View the original Journal Publication Jacquelyn Kelly, Alex Edgcomb, Jim Bruno, Chelsea Gordon, Frank Vahid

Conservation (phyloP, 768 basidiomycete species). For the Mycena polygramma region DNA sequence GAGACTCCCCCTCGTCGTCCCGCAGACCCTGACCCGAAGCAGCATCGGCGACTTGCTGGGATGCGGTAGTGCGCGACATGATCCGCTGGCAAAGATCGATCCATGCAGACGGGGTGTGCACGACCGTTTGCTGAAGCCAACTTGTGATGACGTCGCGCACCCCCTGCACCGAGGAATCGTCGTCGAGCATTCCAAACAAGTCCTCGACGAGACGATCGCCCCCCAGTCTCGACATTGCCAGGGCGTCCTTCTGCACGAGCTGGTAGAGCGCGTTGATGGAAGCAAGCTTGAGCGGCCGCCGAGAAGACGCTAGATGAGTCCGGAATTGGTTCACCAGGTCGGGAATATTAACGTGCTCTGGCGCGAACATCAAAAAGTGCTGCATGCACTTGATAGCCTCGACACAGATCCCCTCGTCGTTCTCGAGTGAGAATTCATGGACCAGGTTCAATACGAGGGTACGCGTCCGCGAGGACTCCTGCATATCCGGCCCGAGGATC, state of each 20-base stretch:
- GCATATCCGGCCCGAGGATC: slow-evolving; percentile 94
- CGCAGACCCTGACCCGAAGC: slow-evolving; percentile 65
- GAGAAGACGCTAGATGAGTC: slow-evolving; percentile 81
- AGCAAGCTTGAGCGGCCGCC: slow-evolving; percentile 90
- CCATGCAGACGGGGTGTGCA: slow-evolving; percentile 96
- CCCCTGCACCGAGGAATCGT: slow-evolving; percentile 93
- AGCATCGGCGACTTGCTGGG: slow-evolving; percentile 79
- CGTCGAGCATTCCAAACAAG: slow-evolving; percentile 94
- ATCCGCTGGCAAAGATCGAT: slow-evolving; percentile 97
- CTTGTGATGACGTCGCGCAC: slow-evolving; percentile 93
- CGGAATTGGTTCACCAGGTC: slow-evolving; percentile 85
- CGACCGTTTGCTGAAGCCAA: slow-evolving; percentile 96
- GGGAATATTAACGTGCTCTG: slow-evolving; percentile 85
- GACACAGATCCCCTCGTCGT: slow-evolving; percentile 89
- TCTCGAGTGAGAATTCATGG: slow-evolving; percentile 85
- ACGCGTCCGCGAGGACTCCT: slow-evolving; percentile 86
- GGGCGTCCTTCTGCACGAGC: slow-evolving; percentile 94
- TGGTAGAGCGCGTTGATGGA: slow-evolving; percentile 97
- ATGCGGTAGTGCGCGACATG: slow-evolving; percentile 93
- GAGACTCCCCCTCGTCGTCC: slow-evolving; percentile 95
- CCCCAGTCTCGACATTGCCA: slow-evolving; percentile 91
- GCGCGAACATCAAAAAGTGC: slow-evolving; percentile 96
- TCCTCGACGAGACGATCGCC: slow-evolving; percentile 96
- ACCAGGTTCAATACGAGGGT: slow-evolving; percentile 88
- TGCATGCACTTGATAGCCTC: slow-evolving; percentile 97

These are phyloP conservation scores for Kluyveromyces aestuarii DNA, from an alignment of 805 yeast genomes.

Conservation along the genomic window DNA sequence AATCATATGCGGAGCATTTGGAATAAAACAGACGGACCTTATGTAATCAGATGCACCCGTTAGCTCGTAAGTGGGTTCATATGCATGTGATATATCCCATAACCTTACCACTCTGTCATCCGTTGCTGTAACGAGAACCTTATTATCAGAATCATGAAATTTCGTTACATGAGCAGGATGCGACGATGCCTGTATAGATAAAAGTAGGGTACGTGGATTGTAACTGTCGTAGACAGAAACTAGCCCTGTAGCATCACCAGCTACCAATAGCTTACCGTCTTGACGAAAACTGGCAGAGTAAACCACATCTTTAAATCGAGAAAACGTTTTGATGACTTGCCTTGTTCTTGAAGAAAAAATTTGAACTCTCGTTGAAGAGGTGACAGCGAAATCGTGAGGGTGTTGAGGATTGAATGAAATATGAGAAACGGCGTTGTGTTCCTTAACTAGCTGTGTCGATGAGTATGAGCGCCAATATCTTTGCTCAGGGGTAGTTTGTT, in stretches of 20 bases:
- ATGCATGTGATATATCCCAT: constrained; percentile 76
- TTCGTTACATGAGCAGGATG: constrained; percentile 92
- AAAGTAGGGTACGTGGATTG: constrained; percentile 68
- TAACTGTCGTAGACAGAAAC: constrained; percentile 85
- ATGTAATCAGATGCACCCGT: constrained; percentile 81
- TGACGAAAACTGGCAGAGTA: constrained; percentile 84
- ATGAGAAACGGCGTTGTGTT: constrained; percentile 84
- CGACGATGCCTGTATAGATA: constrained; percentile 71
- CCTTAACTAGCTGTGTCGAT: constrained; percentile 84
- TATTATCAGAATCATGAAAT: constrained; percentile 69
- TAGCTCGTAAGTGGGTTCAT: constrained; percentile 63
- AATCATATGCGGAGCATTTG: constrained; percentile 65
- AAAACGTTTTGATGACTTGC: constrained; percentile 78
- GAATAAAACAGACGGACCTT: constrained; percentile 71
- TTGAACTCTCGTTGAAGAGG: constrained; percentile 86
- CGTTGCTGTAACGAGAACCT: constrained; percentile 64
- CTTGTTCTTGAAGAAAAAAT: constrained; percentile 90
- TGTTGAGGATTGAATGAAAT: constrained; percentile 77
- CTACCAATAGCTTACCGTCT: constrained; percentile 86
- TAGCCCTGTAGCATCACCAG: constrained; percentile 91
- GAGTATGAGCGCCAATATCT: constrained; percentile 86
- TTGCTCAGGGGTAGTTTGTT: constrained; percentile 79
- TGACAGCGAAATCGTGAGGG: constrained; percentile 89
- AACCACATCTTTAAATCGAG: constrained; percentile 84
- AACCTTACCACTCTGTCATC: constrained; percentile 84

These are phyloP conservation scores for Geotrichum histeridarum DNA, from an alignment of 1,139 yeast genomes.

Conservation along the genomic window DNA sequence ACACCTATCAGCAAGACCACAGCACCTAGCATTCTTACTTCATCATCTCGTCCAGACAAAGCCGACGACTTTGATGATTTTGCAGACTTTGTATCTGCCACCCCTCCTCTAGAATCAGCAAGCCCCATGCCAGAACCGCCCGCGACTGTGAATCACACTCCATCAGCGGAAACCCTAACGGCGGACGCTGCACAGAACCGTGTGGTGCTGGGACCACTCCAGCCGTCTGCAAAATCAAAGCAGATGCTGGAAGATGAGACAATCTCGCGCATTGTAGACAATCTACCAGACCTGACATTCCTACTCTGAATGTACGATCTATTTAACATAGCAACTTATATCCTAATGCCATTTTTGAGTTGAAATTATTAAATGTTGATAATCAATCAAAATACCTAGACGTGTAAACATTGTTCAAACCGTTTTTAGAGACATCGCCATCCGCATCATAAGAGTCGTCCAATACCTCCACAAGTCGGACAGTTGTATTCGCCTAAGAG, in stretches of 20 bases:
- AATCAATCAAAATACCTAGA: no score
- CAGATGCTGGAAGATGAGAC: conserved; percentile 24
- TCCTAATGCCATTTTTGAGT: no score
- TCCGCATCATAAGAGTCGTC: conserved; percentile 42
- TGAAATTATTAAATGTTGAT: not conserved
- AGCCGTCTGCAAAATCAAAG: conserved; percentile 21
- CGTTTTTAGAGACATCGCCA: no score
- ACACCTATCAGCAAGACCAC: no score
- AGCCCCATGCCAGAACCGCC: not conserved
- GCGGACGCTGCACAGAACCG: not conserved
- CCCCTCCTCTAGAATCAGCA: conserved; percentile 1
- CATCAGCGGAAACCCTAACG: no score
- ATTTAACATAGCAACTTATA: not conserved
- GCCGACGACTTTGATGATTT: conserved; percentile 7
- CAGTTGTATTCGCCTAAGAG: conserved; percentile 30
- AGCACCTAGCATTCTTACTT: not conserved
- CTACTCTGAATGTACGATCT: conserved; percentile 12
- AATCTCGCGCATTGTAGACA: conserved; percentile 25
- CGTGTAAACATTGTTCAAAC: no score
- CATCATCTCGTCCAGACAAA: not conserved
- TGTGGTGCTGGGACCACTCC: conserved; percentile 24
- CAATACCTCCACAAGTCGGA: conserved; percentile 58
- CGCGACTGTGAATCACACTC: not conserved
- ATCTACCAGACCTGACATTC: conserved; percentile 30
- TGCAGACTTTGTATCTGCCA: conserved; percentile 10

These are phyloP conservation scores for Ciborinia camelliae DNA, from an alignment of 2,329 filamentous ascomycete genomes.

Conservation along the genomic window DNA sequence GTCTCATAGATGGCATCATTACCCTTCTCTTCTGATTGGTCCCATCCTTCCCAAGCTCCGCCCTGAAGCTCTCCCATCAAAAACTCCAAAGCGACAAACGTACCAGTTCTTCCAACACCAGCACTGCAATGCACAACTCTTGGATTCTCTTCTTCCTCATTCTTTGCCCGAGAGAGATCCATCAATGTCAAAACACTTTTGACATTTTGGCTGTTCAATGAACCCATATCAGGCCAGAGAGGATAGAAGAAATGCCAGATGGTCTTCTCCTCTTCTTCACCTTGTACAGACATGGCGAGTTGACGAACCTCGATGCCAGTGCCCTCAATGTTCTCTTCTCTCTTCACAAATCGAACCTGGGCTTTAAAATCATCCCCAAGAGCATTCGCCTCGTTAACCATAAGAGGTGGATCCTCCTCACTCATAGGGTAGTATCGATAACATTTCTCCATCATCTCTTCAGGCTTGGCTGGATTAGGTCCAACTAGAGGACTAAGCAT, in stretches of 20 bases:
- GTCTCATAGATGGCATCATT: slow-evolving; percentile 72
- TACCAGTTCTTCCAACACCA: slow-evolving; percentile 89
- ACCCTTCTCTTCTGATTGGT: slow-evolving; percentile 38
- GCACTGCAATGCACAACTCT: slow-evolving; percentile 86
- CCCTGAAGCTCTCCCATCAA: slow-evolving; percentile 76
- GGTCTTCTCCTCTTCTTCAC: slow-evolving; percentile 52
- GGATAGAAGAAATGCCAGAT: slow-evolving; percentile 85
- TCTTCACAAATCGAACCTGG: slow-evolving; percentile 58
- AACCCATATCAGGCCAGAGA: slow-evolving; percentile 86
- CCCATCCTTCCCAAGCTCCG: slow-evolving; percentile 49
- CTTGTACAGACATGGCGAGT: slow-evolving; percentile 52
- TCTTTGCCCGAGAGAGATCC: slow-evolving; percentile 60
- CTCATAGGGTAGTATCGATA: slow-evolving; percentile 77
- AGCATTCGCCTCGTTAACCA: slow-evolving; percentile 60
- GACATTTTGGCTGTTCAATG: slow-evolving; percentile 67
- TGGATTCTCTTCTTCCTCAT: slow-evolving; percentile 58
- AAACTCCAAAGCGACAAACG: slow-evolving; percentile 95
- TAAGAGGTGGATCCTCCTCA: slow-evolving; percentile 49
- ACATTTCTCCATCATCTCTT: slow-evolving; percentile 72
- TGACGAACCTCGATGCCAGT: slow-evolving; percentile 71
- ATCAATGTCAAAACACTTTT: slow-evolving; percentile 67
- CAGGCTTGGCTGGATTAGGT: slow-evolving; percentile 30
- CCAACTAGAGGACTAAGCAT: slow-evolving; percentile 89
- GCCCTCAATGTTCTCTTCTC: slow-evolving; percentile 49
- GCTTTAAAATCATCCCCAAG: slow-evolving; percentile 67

Researchers have developed numerous effective theory-based practices for teaching undergraduate general education mathematics (UGEM); however, many universities have struggled for decades to close the gap from theory to practice. This gap contributes to the national lack of skilled STEM workers. Recently, an all-online university closed the gap by shifting their philosophical framework for UGEM from traditionalist methodology to a synthesis of seminal theories and practices. This paper disseminates the implementation of theory-based practices in UGEM toward reducing student attrition (withdraw or fail), including: Rationale for theory identification, construction of a philosophical framework, collection of stakeholder input, implementation, evaluation, post-implementation maintenance and communication, and institutional socialization of the new paradigmatic shift. These efforts yielded an attrition reduction from 17.5% to 4.7% in Quantitative Reasoning 1 (QR1) and from 13.9% to 4.0% in QR2. A key reported outcome is a blueprint for an institution to similarly close the gap.